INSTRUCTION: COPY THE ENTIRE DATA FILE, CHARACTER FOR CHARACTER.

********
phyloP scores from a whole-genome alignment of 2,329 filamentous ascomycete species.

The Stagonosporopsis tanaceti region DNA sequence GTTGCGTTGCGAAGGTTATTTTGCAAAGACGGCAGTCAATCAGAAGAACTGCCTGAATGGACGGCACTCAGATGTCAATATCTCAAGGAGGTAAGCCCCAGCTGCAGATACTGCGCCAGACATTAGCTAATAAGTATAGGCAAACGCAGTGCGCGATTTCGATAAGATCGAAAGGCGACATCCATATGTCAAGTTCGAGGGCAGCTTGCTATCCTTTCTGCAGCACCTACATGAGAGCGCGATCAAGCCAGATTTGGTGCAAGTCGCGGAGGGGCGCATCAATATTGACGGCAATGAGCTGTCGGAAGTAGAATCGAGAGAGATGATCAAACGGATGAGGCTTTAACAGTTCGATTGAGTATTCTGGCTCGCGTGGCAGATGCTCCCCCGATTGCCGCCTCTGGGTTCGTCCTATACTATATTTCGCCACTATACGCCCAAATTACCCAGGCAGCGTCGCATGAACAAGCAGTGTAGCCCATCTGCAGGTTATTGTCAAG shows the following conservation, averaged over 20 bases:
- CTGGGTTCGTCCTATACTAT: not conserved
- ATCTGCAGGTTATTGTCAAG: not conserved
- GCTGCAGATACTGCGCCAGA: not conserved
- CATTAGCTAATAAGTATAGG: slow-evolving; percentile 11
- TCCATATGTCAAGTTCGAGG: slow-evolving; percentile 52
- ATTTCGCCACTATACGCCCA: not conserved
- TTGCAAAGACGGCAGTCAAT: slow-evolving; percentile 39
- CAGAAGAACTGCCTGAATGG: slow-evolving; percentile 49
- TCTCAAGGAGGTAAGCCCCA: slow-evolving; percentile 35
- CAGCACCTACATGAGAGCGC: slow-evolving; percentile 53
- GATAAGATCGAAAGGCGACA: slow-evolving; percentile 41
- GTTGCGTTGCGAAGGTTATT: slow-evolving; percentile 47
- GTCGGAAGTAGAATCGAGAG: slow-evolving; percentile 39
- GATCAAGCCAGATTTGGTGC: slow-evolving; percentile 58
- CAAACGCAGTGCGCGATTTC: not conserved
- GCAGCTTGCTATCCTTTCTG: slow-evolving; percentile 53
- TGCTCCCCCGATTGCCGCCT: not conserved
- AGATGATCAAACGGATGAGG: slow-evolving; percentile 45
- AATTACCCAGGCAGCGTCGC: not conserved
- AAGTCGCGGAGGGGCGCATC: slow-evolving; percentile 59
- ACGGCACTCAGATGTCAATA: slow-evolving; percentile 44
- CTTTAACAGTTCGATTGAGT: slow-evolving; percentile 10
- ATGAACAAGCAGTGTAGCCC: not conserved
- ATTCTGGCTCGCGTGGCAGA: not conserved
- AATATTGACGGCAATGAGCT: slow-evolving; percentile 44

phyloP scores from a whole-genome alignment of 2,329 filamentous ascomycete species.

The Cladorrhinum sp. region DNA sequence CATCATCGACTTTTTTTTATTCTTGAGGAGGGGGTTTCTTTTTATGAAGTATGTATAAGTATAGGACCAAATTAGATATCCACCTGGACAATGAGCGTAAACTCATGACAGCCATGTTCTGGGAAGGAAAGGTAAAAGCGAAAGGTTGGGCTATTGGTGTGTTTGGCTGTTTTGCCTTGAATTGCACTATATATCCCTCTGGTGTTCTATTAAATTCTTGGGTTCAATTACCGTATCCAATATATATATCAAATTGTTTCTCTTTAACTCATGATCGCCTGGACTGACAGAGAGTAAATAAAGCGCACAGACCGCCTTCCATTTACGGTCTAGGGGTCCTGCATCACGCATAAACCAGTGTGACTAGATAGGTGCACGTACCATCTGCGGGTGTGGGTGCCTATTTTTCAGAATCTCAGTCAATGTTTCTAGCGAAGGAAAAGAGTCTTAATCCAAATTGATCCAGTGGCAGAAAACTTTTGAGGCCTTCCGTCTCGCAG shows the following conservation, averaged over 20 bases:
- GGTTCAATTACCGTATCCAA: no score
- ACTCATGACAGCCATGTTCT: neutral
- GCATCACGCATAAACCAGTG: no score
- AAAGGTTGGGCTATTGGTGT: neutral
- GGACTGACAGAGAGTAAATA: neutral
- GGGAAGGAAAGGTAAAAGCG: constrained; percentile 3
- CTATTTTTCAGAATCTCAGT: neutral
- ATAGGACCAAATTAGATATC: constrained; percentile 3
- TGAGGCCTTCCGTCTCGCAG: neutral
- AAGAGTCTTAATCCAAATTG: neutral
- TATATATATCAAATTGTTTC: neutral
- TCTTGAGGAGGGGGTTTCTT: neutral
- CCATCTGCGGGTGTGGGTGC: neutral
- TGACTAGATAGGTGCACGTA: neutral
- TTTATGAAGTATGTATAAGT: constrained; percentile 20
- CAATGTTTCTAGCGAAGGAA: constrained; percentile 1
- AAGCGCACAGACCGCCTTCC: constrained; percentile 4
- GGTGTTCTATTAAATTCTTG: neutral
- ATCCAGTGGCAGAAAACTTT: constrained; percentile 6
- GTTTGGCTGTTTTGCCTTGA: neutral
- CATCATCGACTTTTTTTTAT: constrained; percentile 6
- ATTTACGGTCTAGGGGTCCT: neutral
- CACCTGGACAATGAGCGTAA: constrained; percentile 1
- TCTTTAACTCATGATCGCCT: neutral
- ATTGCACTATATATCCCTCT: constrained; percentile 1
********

phyloP scores from a whole-genome alignment of 2,329 filamentous ascomycete species.

The Stagonosporopsis tanaceti region DNA sequence GTTGCGTTGCGAAGGTTATTTTGCAAAGACGGCAGTCAATCAGAAGAACTGCCTGAATGGACGGCACTCAGATGTCAATATCTCAAGGAGGTAAGCCCCAGCTGCAGATACTGCGCCAGACATTAGCTAATAAGTATAGGCAAACGCAGTGCGCGATTTCGATAAGATCGAAAGGCGACATCCATATGTCAAGTTCGAGGGCAGCTTGCTATCCTTTCTGCAGCACCTACATGAGAGCGCGATCAAGCCAGATTTGGTGCAAGTCGCGGAGGGGCGCATCAATATTGACGGCAATGAGCTGTCGGAAGTAGAATCGAGAGAGATGATCAAACGGATGAGGCTTTAACAGTTCGATTGAGTATTCTGGCTCGCGTGGCAGATGCTCCCCCGATTGCCGCCTCTGGGTTCGTCCTATACTATATTTCGCCACTATACGCCCAAATTACCCAGGCAGCGTCGCATGAACAAGCAGTGTAGCCCATCTGCAGGTTATTGTCAAG shows the following conservation, averaged over 20 bases:
- CTGGGTTCGTCCTATACTAT: not conserved
- ATCTGCAGGTTATTGTCAAG: not conserved
- GCTGCAGATACTGCGCCAGA: not conserved
- CATTAGCTAATAAGTATAGG: slow-evolving; percentile 11
- TCCATATGTCAAGTTCGAGG: slow-evolving; percentile 52
- ATTTCGCCACTATACGCCCA: not conserved
- TTGCAAAGACGGCAGTCAAT: slow-evolving; percentile 39
- CAGAAGAACTGCCTGAATGG: slow-evolving; percentile 49
- TCTCAAGGAGGTAAGCCCCA: slow-evolving; percentile 35
- CAGCACCTACATGAGAGCGC: slow-evolving; percentile 53
- GATAAGATCGAAAGGCGACA: slow-evolving; percentile 41
- GTTGCGTTGCGAAGGTTATT: slow-evolving; percentile 47
- GTCGGAAGTAGAATCGAGAG: slow-evolving; percentile 39
- GATCAAGCCAGATTTGGTGC: slow-evolving; percentile 58
- CAAACGCAGTGCGCGATTTC: not conserved
- GCAGCTTGCTATCCTTTCTG: slow-evolving; percentile 53
- TGCTCCCCCGATTGCCGCCT: not conserved
- AGATGATCAAACGGATGAGG: slow-evolving; percentile 45
- AATTACCCAGGCAGCGTCGC: not conserved
- AAGTCGCGGAGGGGCGCATC: slow-evolving; percentile 59
- ACGGCACTCAGATGTCAATA: slow-evolving; percentile 44
- CTTTAACAGTTCGATTGAGT: slow-evolving; percentile 10
- ATGAACAAGCAGTGTAGCCC: not conserved
- ATTCTGGCTCGCGTGGCAGA: not conserved
- AATATTGACGGCAATGAGCT: slow-evolving; percentile 44

phyloP scores from a whole-genome alignment of 2,329 filamentous ascomycete species.

The Cladorrhinum sp. region DNA sequence CATCATCGACTTTTTTTTATTCTTGAGGAGGGGGTTTCTTTTTATGAAGTATGTATAAGTATAGGACCAAATTAGATATCCACCTGGACAATGAGCGTAAACTCATGACAGCCATGTTCTGGGAAGGAAAGGTAAAAGCGAAAGGTTGGGCTATTGGTGTGTTTGGCTGTTTTGCCTTGAATTGCACTATATATCCCTCTGGTGTTCTATTAAATTCTTGGGTTCAATTACCGTATCCAATATATATATCAAATTGTTTCTCTTTAACTCATGATCGCCTGGACTGACAGAGAGTAAATAAAGCGCACAGACCGCCTTCCATTTACGGTCTAGGGGTCCTGCATCACGCATAAACCAGTGTGACTAGATAGGTGCACGTACCATCTGCGGGTGTGGGTGCCTATTTTTCAGAATCTCAGTCAATGTTTCTAGCGAAGGAAAAGAGTCTTAATCCAAATTGATCCAGTGGCAGAAAACTTTTGAGGCCTTCCGTCTCGCAG shows the following conservation, averaged over 20 bases:
- GGTTCAATTACCGTATCCAA: no score
- ACTCATGACAGCCATGTTCT: neutral
- GCATCACGCATAAACCAGTG: no score
- AAAGGTTGGGCTATTGGTGT: neutral
- GGACTGACAGAGAGTAAATA: neutral
- GGGAAGGAAAGGTAAAAGCG: constrained; percentile 3
- CTATTTTTCAGAATCTCAGT: neutral
- ATAGGACCAAATTAGATATC: constrained; percentile 3
- TGAGGCCTTCCGTCTCGCAG: neutral
- AAGAGTCTTAATCCAAATTG: neutral
- TATATATATCAAATTGTTTC: neutral
- TCTTGAGGAGGGGGTTTCTT: neutral
- CCATCTGCGGGTGTGGGTGC: neutral
- TGACTAGATAGGTGCACGTA: neutral
- TTTATGAAGTATGTATAAGT: constrained; percentile 20
- CAATGTTTCTAGCGAAGGAA: constrained; percentile 1
- AAGCGCACAGACCGCCTTCC: constrained; percentile 4
- GGTGTTCTATTAAATTCTTG: neutral
- ATCCAGTGGCAGAAAACTTT: constrained; percentile 6
- GTTTGGCTGTTTTGCCTTGA: neutral
- CATCATCGACTTTTTTTTAT: constrained; percentile 6
- ATTTACGGTCTAGGGGTCCT: neutral
- CACCTGGACAATGAGCGTAA: constrained; percentile 1
- TCTTTAACTCATGATCGCCT: neutral
- ATTGCACTATATATCCCTCT: constrained; percentile 1